To translate national priorities into locally-driven roadmaps for cooperative conservation, each of the seven states and territory members of the USCRTF developed three-year local action strategies. These local action strategies prioritize actions needed by federal, state, territory, and nongovernmental partners to reduce key threats to reefs, and were developed with the input of hundreds of stakeholders. In recognition of the importance of this participatory planning and management process, the President’s Ocean Action Plan called for $2.7 million in new NOAA funding to support implementation of the local strategies.

Although NOAA and USCRTF members and partners made significant progress on all 13 goals in 2002 and 2003, the report indicates that additional efforts are needed to reduce the serious threats to reefs and rebuild healthy, resilient coral reef ecosystems.

“By leveraging funds and resources, exchanging ideas, and seizing opportunities, we have begun the long process of reducing threats to reefs and conserving healthy, resilient coral reef ecosystems and the human communities that depend on them,” said Timothy R. E. Keeney, deputy assistant secretary for oceans and atmosphere and U.S. Coral Reef Task Force co-chair.

“The information in this report, and in the recently-released “State of the Reefs” report, provides clear evidence to Congress and the public that we are making progress in conserving our coral reefs,” stated Craig Manson, assistant secretary of the interior for fish and wildlife and parks and co-chair of the Coral Reef Task Force. “This is particularly impressive since results of our largest initiative, the Local Action Strategies, are too recent to be included here. Future reports will show that this cooperative, locally-based effort is generating even greater progress.”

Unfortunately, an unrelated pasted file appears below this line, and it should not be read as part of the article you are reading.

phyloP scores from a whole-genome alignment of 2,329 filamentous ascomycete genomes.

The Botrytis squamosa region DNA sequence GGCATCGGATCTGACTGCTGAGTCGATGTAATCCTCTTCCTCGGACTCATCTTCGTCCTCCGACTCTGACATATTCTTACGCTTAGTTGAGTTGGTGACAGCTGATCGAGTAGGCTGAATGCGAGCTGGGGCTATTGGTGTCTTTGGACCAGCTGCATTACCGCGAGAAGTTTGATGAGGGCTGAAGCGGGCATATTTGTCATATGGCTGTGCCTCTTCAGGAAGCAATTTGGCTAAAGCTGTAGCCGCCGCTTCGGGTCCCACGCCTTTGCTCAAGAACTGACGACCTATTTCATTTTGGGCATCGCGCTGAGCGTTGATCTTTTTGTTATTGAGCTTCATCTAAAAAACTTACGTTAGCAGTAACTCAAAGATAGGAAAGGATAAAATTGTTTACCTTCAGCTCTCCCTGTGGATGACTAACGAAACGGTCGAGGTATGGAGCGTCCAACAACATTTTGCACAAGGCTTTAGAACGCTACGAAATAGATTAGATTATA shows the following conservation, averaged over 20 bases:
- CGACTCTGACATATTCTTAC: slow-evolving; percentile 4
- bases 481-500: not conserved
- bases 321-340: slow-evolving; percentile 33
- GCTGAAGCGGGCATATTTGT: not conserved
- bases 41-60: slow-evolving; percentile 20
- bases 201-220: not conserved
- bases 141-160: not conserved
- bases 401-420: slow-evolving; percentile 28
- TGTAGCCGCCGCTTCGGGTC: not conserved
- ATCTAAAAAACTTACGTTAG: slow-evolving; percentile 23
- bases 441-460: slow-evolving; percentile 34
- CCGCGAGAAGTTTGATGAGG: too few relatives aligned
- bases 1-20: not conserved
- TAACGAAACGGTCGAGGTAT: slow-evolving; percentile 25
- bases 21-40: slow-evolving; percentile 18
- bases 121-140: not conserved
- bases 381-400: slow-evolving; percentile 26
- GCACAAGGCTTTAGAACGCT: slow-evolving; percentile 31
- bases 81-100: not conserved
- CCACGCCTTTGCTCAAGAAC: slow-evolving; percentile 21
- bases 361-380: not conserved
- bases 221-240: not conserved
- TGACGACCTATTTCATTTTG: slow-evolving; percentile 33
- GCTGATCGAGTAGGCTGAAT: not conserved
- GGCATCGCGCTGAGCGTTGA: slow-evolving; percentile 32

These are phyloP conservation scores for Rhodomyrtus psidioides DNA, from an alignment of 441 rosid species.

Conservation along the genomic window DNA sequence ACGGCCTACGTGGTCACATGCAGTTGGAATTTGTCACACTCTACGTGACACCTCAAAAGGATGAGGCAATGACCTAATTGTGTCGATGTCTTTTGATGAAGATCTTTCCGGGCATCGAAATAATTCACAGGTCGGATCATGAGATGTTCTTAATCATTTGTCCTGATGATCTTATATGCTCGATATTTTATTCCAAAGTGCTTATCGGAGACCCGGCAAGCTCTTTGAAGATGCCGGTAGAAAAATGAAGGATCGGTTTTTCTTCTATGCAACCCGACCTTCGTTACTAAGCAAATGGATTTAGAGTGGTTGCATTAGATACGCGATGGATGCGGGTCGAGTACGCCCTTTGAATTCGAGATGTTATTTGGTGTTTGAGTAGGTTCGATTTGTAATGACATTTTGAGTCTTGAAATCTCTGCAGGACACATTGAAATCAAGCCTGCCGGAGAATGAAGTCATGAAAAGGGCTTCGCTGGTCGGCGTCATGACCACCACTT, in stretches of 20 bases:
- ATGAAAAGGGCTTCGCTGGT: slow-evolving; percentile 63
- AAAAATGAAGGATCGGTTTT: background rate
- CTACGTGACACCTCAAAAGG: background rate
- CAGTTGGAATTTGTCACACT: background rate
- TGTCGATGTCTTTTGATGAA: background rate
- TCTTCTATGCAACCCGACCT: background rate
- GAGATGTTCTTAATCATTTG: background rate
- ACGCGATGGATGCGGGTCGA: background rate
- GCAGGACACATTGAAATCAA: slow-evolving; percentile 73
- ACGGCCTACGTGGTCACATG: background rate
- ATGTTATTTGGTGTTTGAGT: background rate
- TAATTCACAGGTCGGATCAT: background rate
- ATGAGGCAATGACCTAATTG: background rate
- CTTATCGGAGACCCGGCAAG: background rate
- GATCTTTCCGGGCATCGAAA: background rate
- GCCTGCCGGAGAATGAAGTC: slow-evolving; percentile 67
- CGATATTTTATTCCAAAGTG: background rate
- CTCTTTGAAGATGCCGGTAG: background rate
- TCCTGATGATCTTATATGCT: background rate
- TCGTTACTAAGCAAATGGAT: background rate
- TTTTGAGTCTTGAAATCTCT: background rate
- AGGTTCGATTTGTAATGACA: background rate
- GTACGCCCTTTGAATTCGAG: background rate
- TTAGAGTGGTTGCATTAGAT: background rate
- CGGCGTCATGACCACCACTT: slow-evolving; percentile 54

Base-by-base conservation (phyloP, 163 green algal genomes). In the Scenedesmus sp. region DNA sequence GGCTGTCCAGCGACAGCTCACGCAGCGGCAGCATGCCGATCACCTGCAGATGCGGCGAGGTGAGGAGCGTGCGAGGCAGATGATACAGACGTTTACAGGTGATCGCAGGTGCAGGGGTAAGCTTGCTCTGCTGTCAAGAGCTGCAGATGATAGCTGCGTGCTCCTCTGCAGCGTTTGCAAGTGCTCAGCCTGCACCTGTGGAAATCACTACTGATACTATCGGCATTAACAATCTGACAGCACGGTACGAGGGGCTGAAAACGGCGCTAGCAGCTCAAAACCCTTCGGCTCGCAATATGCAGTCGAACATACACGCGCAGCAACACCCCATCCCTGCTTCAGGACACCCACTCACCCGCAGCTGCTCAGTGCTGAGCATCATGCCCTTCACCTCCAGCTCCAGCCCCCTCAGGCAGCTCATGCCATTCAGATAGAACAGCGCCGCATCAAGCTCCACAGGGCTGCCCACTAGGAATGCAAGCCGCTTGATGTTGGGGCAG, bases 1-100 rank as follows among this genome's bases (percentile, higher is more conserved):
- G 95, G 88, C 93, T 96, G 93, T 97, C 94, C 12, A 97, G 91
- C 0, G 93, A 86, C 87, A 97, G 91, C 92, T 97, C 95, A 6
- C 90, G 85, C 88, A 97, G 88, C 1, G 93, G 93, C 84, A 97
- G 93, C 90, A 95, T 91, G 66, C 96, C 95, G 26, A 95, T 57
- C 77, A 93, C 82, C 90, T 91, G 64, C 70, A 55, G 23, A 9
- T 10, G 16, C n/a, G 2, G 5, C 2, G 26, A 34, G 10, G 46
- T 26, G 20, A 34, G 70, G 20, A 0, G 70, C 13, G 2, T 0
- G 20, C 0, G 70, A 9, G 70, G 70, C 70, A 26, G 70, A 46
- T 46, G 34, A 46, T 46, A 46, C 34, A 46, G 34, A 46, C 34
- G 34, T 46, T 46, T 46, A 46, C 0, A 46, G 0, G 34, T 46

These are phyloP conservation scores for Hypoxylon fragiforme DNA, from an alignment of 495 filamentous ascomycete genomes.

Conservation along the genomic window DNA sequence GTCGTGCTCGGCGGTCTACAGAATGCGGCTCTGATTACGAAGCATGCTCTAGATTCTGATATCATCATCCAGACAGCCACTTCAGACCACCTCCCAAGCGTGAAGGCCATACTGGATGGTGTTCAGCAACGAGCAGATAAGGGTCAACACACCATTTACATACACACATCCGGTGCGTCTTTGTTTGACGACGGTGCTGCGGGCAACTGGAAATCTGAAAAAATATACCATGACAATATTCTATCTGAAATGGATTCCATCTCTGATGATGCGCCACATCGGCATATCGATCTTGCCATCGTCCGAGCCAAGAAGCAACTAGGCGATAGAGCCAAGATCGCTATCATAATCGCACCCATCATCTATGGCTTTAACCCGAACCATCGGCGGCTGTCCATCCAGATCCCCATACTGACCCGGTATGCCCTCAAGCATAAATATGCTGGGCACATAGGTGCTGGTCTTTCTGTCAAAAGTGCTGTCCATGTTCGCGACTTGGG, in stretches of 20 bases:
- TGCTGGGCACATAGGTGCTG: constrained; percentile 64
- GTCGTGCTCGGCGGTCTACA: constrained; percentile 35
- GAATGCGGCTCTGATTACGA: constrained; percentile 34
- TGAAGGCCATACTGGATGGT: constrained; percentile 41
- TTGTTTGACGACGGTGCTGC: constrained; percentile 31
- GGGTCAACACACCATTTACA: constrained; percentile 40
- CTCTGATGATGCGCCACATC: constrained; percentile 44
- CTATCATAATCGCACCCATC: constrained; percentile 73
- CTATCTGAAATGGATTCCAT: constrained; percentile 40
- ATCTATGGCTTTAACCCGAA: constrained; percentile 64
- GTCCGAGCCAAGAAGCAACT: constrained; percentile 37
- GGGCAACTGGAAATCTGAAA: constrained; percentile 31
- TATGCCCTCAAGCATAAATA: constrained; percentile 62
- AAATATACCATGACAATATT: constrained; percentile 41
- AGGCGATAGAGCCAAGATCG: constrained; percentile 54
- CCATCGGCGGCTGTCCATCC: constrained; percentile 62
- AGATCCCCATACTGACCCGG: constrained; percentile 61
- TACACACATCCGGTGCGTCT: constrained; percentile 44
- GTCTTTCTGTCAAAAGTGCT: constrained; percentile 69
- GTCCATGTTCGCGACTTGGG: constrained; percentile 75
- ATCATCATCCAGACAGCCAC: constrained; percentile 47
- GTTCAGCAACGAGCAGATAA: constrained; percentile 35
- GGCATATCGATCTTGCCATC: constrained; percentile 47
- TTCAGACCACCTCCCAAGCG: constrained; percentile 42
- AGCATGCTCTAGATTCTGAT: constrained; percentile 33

The report was compiled by NOAA’s Coral Reef Conservation Program with input and assistance from the federal, state and territory members of the USCRTF. The NOAA Coral Reef Conservation Program supports effective management and sound science to preserve, sustain and restore valuable coral reef ecosystems. The CRCP is a partnership between NOAA offices working on coral reef issues, including the National Ocean Service, NOAA Fisheries, NOAA Research and NOAA Satellites and Information Service.

The National Oceanic and Atmospheric Administration, an agency of the U.S. Department of Commerce, is dedicated to enhancing economic security and national safety through the prediction and research of weather and climate-related events and providing environmental stewardship of our nation’s coastal and marine resources. Through the emerging Global Earth Observation System of Systems (GEOSS), NOAA is working with our federal partners and nearly 60 countries to develop a global Earth observation network that is as integrated as the planet it observes.

On the Web:


To access the full Report:

NOAA’s Coral Reef Conservation Program:

U.S. Coral Reef Task Force: